After 10 weeks of competition, the final three have been chosen, and determining the next Food Network Star is in your hands. (Vote for who you want to win.) If you haven't watched the episode yet, read no further because Star Talk is about to dish on what went down and reveal who was sent home.
In what Giada deemed "the most-important 30 seconds of this entire competition," the top-four rivals taped brief promos for their would-be Food Network shows, each showcasing their all-important culinary POVs. Lenny, Luca, Nicole and Sarah each stumbled a bit in their pitches — some forgetting words and others rambling with no clear purpose — but thanks to the mentors, each managed to wrap up all of their ideas into clear presentations.
It was up to the Selection Committee to green-light only three of the four promos, and after Luca and Nicole claimed the first two spots, the decision was between Lenny and Sarah for the third. Ultimately, though, Lenny was given the go-ahead to continue and Sarah said her final farewell after she failed to include a key part of herself — her role as a mom — into her pitch. Read on below to hear from Sarah in her first exclusive exit interview to learn why she considers herself "lucky" and what she's looking forward to doing back in Texas.
What three words describe how you're feeling right now?
Sarah Penrod: It would be so much easier to just say one. ... I kind of feel lucky.
Tell us a bit about that. Why do you feel so fortunate?
SP: I feel like I made it to the very end, got all of the experience, all the mentorship, which, I’m in the industry, so I know that them giving us these nuggets of wisdom is hard for them, because it took the mentors so long to learn those things. And now the three — Luca, Nicole and Lenny — are going to go and make their pilots, but they’re going to be making their pilots in this environment with the show, which is very nerve-racking.
How would you explain what this competition is really like?
SP: You can never understand the stress, the pressure, etc. The mentors are near and dear to us, but at the same time, you have to remember that you’re constantly under the microscope. And for some people, just to go and take a test is hard. Well, this test lasts 10 weeks long. ... There’s people who went home a long time ago who are better cooks than I am. There’s people that went home that I think had a better handle on being able to make a pilot — Emma, for one, comes to mind. But they went home, and I think that a lot of it is just succumbing to the pressure of this competition.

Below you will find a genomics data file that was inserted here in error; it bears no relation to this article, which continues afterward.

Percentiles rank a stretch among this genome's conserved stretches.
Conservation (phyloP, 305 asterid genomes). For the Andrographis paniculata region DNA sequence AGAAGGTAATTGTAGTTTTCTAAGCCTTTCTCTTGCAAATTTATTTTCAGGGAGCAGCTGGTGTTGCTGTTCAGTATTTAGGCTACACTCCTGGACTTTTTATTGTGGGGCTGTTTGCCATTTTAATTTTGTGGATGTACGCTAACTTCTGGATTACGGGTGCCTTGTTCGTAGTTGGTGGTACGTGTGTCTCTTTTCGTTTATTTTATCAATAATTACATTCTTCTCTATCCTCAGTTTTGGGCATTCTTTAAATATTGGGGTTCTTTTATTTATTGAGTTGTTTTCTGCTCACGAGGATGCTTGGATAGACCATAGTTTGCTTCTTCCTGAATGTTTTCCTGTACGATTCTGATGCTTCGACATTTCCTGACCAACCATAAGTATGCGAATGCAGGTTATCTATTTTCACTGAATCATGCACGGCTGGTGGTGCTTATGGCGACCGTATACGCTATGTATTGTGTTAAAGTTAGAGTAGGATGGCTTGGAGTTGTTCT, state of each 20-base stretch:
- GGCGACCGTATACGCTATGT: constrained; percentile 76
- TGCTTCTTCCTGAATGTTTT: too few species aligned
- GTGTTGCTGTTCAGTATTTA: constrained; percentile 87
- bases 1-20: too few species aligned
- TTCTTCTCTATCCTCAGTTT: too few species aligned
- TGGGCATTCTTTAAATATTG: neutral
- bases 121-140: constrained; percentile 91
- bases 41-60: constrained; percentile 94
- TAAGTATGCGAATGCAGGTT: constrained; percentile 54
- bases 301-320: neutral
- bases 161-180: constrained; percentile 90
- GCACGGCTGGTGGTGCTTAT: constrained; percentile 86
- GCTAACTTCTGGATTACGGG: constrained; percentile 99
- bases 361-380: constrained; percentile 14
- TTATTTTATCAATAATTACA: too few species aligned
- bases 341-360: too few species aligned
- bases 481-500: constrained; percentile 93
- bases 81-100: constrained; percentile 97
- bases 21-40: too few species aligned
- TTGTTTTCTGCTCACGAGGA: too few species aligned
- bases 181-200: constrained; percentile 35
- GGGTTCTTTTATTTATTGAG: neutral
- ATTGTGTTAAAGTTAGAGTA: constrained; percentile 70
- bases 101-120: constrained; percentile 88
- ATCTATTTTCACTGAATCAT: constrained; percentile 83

What is one piece of mentor feedback will you always remember?
SP: There’s so many. I think it was the element of attaching your POV to connecting with it. I kept thinking they meant something else, but what they really mean is turning it into a personal thing for you. And it has to be in a really organic way. I learned way after some other finalists, so they had an edge on me for a long time, and then one day, it was like a light bulb went off.
Speaking of your POV, you first introduced date night, then switched to the food of your home state: Texas. What led to that switch, and how did you handle the transition?
SP: It's something that I really stressed about — should I have made that change? I’ve already written a book on date night; I already have 180 recipes that are personal, so I really did feel like I had an authority on that. But ... when they mentioned Texas, pride goes off in my heart. The same way as when I talk about my little boys; I mean, Texas is up there for me. So I made the switch, but it’s still something that I wonder whether I should have done. I truly believe that there’s no one POV for everyone; there’s probably a couple of things that you could go with. ... Date night might make a comeback — we’ll see. In Texas!
Knowing what the competition is like now, are you happy that you didn't make the cast when you auditioned for Season 8?
SP: Absolutely. I mean, people probably think that I hate Bobby Flay, and really I was indebted to him because he was honest with me, and I had to be honest with myself: Go home and get some training. And that’s how I’ve made it to this point. It’s from falling down. I always learned the most from my mistakes, which made this competition really hard for me because you don’t have a lot of time to learn from your mistakes; you’re just going onto the next challenge. But yeah, I’m very happy that I didn’t make Season 8 and that I came this far in Season 10, and what have you guys seen from me? I always turn it into a good thing.
What do you want your fans to remember about you?
SP: I want my fans to remember that humor and a positive outlook can overcome anything. I’ve been really transparent with my feelings in this because I think we all should be. Say what you mean and let’s all look at things from a perspective where if there’s honesty, it’s so much easier when people just say what they mean.
Luca, Lenny, Nicole. Who are you voting for?
SP: Wow, that is so hard. It’s hard because I know them all. I will vote for — gosh, I don’t know. I want to say Luca because he’s in Texas with me; he’s actually in San Antonio. But I think I’m the most interested in Lenny’s food because it’s kind of my food, you know, in a way.
What’s next for you? What are you going home to?
SP: I’m going to go home and go to church. I’m going to read my little boys a story. Oh, my gosh, I’m so excited about the stuff I’m going to get to do. To not to be under such intense pressure will be a relief. And I’ll probably eat a Frito pie. Just sit back and think about everything and regroup. Because I don’t know if I’ll come back as a food star, but I know that my future is bright, and this whole thing that we’ve done here has taught me that I’m tough as nails.